I never used to be that disorientated. If anything, I pride myself on my excellent orientation skills, and the ability to always know which direction I’m facing and where I am in relation to everything else, be it big, small, or otherwise. So what the hell was that? I’ve walked that route thousands of times, literally thousands of times before.
Every time a car approached from the opposite direction, it was literally blinding. But the same happens when I go from sunshine to shade and back again. So on those beautiful sunny days when the light is dappled, it’s like walking with a strobe light in my eyes.
I cannot cope. No part of me can do this. I don’t tell my husband any of these things. At least I try not to tell him. I try not to show him, but I’m pretty certain he knows, even if he doesn’t let on. Not because I wish to keep secrets, but because I’m afraid. I am so afraid. I am afraid for myself, I am afraid for our child, and I am afraid for him. I’m afraid of who I am becoming. I’m afraid my daughter will resent me and my husband will reject me, not because he wants to, but because I give him absolutely no other choice.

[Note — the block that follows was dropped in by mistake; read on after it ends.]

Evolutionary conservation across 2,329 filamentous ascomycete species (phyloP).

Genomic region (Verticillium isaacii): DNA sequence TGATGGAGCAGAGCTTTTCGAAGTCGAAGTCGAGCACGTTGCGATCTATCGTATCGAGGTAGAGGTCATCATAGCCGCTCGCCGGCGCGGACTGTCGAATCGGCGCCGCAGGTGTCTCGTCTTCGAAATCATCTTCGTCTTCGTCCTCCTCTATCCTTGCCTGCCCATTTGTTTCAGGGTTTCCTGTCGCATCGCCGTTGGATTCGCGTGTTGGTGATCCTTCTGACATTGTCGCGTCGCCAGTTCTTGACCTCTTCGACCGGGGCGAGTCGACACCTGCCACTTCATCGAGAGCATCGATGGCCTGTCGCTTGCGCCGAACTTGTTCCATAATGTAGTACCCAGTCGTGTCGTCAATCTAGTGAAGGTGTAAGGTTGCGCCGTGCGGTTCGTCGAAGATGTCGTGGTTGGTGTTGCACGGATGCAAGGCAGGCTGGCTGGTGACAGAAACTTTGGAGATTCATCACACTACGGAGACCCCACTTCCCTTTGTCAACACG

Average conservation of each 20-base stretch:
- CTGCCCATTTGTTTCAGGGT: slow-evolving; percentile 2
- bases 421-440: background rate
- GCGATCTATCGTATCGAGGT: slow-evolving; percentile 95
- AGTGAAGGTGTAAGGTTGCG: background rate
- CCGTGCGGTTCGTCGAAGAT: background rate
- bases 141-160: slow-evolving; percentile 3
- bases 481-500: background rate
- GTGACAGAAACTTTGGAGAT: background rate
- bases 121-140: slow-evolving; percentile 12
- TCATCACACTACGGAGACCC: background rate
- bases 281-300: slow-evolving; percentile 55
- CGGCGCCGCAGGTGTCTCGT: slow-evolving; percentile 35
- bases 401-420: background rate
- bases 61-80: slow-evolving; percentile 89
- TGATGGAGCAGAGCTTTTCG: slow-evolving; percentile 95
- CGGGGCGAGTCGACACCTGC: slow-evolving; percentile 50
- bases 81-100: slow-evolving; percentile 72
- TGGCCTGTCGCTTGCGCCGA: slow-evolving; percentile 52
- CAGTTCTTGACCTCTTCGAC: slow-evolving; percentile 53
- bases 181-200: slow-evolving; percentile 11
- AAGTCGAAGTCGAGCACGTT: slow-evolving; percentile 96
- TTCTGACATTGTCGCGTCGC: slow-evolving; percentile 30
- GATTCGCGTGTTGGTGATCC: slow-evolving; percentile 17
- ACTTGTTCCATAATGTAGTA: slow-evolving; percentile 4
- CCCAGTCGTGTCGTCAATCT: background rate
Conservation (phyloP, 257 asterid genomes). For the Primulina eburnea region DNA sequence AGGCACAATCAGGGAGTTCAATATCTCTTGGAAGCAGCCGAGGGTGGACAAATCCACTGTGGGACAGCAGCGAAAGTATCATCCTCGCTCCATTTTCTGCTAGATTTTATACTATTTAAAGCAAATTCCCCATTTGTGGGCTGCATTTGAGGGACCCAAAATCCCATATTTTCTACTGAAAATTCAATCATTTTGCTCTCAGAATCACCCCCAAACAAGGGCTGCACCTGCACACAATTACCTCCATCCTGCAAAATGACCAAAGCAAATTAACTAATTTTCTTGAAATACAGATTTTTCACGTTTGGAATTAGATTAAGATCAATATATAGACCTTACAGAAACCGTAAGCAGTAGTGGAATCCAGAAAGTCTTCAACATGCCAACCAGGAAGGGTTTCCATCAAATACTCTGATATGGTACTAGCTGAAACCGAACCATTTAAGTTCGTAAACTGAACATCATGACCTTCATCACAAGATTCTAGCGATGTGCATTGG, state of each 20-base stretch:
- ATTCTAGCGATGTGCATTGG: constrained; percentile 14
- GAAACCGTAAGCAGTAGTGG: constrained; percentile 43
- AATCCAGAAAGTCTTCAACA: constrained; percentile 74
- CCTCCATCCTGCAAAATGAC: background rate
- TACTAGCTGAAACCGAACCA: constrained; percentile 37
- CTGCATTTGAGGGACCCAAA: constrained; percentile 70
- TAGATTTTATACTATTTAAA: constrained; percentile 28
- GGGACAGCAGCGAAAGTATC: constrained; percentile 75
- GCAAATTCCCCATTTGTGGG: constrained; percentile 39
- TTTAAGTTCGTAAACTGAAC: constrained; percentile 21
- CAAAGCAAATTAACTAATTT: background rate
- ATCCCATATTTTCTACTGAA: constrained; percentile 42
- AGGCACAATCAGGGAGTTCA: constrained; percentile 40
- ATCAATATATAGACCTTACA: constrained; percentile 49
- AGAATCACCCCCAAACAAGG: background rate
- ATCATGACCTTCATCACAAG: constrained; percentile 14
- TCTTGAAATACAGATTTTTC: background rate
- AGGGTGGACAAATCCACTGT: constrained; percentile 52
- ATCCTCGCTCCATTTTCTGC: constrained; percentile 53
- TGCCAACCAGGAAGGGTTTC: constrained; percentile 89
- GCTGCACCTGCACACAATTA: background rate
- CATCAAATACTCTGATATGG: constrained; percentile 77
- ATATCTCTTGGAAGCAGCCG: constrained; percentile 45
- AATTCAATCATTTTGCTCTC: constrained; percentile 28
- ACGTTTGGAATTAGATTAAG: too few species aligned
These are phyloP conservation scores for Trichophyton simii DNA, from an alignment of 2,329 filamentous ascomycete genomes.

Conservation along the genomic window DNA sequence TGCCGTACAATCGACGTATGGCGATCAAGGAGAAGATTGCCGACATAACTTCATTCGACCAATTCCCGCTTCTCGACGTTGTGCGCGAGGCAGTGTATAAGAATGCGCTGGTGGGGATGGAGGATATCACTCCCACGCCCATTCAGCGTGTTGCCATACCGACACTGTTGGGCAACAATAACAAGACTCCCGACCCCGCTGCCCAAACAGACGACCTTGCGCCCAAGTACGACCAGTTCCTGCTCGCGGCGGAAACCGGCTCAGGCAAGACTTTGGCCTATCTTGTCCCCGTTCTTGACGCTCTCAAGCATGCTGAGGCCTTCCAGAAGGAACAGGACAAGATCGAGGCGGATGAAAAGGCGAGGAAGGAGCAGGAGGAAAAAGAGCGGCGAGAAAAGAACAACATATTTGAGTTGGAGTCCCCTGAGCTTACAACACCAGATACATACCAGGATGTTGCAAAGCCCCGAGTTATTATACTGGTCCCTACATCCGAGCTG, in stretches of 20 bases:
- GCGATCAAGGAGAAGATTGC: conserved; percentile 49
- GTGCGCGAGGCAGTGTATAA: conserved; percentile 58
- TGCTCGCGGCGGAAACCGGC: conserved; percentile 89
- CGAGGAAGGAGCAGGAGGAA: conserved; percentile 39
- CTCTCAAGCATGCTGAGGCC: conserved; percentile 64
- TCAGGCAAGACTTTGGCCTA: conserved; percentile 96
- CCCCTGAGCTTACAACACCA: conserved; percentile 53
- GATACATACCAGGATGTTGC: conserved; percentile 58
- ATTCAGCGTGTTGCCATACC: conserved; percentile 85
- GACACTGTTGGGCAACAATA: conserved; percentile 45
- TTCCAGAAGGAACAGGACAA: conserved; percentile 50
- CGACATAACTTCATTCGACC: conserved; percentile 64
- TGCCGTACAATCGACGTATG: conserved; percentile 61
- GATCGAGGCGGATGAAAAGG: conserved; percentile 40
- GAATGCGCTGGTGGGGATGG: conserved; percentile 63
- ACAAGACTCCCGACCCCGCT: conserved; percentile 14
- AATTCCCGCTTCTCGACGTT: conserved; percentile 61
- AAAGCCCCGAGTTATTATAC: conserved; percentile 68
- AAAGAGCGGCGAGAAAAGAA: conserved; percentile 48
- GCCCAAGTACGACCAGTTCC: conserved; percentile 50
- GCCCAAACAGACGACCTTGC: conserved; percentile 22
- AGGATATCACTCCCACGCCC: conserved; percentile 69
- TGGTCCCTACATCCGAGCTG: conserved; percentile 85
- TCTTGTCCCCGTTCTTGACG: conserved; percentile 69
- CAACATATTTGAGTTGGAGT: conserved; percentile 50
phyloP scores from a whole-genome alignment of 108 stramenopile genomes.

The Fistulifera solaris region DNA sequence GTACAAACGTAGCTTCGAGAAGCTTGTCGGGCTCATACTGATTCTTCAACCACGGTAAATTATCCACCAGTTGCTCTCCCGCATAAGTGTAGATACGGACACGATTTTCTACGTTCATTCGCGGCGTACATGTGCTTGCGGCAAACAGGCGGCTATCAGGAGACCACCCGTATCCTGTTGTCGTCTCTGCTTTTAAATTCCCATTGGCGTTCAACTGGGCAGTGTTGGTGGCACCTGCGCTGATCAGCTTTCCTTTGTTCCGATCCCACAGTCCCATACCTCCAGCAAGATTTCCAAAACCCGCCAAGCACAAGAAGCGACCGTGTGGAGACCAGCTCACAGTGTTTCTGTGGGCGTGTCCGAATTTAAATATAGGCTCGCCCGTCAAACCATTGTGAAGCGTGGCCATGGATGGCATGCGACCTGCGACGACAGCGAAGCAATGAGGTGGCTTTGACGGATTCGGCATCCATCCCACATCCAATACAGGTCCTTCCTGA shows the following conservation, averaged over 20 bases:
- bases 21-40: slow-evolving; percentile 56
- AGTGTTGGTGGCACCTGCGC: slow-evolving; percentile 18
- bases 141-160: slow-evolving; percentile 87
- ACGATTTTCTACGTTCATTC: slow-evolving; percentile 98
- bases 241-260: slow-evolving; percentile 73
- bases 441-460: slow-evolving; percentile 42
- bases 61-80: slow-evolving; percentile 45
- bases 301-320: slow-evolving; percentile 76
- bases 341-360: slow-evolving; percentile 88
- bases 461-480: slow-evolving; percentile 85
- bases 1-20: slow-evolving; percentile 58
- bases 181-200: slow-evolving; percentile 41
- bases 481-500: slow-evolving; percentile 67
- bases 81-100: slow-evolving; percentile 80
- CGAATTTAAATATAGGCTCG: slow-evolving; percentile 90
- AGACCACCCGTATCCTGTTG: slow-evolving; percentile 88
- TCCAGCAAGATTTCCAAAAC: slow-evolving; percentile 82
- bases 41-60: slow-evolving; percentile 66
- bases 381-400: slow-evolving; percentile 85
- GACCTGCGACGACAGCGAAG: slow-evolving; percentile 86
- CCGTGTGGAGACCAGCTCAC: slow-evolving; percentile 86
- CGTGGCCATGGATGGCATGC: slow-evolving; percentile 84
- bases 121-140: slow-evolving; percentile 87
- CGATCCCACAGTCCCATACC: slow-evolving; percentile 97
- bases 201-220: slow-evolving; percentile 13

What if he leaves me? I don’t think it because he’s ever likely to abandon our union. It simply isn’t in his makeup. I think it because it’s safe to think. It’s a distraction from the gun to my head. I think it because the lie of maybe he will go is more comforting than the reality. I think it because it is me who would like to opt out. Not from us, but my blindness. If only I could leave the shadows, the baggage, the bullshit, and the broken self that seems to accompany it.
As it is, sometimes when we’re out admiring a view and I can’t see it, I wonder what the point is of me being there. What kind of life will I have if my vision fades away to nothing and I’m left in complete darkness? A nothing life, I think sadly. What kind of a life do I have now? I am angry all the time. I’m angry and I don’t know how to articulate my feelings. I try to contain it, but it pours from me like soot from a steam train, coating my outlook in a thin black hue.